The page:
Identifying New Therapeutics for Pulmonary Diseases: An Interview With Augustine M.K. Choi, MD
In the second of a 4-part series, Augustine M.K. Choi, MD, Stephen and Suzanne Weiss Dean of Weill Cornell Medicine in New York City speaks with Pulmonology Advisor about a recent research grant his team was awarded.
Pulmonology Advisor: Could you talk about the research that is covered in the National Institutes of Health R01 grant that was just awarded?
The National Institutes of Health Research Project Grant (R01; Metabolic Dysfunction Regulates Mitophagy-Dependent Necroptosis in Chronic Obstructive Pulmonary Disease [COPD]) attempts to characterize the mechanism of how too much autophagy, focused on mitochondrial dysfunction and mitochondrial clearance, can lead to lung disease. In other words, how does the autophagic process or mitophagy (getting rid of bad mitochondria) contribute to the pathogenesis of emphysema? We have a basic component — fundamental discoveries — for half the grant, but the other half, consistent with our goals of translating our basic discoveries to human studies, is to determine whether we can actually measure and detect the levels of these autophagic markers in human disease; specifically, patients with COPD. Again, this is aligned with our goals here at Weill Cornell Medicine, where we are really focusing on identifying new diagnostics and therapeutics in human diseases.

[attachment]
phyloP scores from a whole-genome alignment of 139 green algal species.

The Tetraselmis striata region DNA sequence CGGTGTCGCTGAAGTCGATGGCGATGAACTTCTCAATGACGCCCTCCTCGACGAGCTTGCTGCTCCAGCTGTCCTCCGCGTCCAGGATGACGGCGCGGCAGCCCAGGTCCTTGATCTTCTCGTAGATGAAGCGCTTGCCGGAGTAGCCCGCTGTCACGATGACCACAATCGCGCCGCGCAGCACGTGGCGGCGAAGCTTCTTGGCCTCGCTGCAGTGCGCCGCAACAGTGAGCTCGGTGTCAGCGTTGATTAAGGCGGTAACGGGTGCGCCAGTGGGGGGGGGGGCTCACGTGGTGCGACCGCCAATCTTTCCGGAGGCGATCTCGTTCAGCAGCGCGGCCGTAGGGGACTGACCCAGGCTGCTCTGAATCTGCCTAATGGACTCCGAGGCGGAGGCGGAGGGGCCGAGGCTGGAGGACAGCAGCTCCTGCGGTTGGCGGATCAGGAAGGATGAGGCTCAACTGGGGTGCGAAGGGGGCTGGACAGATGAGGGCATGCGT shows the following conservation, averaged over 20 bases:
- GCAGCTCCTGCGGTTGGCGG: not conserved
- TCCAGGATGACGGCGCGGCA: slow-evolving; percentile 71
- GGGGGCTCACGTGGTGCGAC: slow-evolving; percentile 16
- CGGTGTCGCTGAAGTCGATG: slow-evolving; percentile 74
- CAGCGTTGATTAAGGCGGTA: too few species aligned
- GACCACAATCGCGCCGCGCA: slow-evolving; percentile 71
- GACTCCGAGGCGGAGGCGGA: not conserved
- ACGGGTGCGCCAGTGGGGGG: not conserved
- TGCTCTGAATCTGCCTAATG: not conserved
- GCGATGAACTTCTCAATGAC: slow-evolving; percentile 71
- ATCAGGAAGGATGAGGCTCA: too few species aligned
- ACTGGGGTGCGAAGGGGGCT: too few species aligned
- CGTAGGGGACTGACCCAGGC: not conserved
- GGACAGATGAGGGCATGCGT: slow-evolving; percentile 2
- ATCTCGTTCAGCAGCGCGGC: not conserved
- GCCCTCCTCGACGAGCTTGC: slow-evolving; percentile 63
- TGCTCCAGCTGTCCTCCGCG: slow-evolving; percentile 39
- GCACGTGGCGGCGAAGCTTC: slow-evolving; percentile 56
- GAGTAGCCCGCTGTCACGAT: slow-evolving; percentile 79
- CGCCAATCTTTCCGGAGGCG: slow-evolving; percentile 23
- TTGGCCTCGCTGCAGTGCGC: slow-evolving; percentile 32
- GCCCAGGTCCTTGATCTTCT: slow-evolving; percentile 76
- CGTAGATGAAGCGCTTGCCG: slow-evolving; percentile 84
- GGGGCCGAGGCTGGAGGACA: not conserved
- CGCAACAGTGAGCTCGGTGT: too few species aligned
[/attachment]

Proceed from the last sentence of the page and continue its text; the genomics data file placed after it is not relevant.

Disclosures: Dr. Choi is the cofounder of Proterris, a company that aims to develop CO therapeutically.